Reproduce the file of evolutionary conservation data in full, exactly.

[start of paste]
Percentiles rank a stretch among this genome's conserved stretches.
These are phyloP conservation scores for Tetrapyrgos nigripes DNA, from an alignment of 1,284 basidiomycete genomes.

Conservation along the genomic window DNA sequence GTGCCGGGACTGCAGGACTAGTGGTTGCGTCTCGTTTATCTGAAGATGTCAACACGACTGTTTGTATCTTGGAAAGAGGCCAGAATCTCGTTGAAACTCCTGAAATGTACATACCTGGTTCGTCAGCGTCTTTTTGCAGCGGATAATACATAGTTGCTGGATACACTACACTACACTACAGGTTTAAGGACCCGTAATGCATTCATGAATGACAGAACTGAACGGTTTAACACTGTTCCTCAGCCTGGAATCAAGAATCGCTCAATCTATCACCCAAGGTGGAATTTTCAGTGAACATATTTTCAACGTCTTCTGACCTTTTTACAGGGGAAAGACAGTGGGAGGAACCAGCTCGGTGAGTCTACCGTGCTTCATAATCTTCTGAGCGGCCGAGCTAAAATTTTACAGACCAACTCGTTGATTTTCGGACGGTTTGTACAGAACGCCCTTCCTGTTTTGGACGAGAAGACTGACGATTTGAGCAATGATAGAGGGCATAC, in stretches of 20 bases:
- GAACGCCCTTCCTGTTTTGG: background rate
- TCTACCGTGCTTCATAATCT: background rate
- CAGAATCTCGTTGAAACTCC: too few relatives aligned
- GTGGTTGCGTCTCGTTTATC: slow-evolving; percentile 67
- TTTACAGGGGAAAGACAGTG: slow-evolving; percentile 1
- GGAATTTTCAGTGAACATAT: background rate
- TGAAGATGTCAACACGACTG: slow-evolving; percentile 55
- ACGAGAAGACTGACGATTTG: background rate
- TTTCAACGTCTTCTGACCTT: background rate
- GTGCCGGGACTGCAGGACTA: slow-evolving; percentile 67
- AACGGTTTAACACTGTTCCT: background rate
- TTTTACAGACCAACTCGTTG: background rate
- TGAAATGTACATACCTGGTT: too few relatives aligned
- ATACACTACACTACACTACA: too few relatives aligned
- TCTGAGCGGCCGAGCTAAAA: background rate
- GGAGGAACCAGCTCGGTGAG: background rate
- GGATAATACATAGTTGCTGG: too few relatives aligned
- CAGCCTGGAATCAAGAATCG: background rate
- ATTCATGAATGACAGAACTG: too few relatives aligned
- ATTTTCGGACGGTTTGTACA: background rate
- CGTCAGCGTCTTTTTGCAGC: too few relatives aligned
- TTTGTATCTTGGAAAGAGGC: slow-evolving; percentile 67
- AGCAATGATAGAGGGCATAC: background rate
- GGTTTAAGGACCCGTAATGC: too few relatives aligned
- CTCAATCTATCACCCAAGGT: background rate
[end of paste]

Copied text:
Percentiles rank a stretch among this genome's conserved stretches.
These are phyloP conservation scores for Tetrapyrgos nigripes DNA, from an alignment of 1,284 basidiomycete genomes.

Conservation along the genomic window DNA sequence GTGCCGGGACTGCAGGACTAGTGGTTGCGTCTCGTTTATCTGAAGATGTCAACACGACTGTTTGTATCTTGGAAAGAGGCCAGAATCTCGTTGAAACTCCTGAAATGTACATACCTGGTTCGTCAGCGTCTTTTTGCAGCGGATAATACATAGTTGCTGGATACACTACACTACACTACAGGTTTAAGGACCCGTAATGCATTCATGAATGACAGAACTGAACGGTTTAACACTGTTCCTCAGCCTGGAATCAAGAATCGCTCAATCTATCACCCAAGGTGGAATTTTCAGTGAACATATTTTCAACGTCTTCTGACCTTTTTACAGGGGAAAGACAGTGGGAGGAACCAGCTCGGTGAGTCTACCGTGCTTCATAATCTTCTGAGCGGCCGAGCTAAAATTTTACAGACCAACTCGTTGATTTTCGGACGGTTTGTACAGAACGCCCTTCCTGTTTTGGACGAGAAGACTGACGATTTGAGCAATGATAGAGGGCATAC, in stretches of 20 bases:
- GAACGCCCTTCCTGTTTTGG: background rate
- TCTACCGTGCTTCATAATCT: background rate
- CAGAATCTCGTTGAAACTCC: too few relatives aligned
- GTGGTTGCGTCTCGTTTATC: slow-evolving; percentile 67
- TTTACAGGGGAAAGACAGTG: slow-evolving; percentile 1
- GGAATTTTCAGTGAACATAT: background rate
- TGAAGATGTCAACACGACTG: slow-evolving; percentile 55
- ACGAGAAGACTGACGATTTG: background rate
- TTTCAACGTCTTCTGACCTT: background rate
- GTGCCGGGACTGCAGGACTA: slow-evolving; percentile 67
- AACGGTTTAACACTGTTCCT: background rate
- TTTTACAGACCAACTCGTTG: background rate
- TGAAATGTACATACCTGGTT: too few relatives aligned
- ATACACTACACTACACTACA: too few relatives aligned
- TCTGAGCGGCCGAGCTAAAA: background rate
- GGAGGAACCAGCTCGGTGAG: background rate
- GGATAATACATAGTTGCTGG: too few relatives aligned
- CAGCCTGGAATCAAGAATCG: background rate
- ATTCATGAATGACAGAACTG: too few relatives aligned
- ATTTTCGGACGGTTTGTACA: background rate
- CGTCAGCGTCTTTTTGCAGC: too few relatives aligned
- TTTGTATCTTGGAAAGAGGC: slow-evolving; percentile 67
- AGCAATGATAGAGGGCATAC: background rate
- GGTTTAAGGACCCGTAATGC: too few relatives aligned
- CTCAATCTATCACCCAAGGT: background rate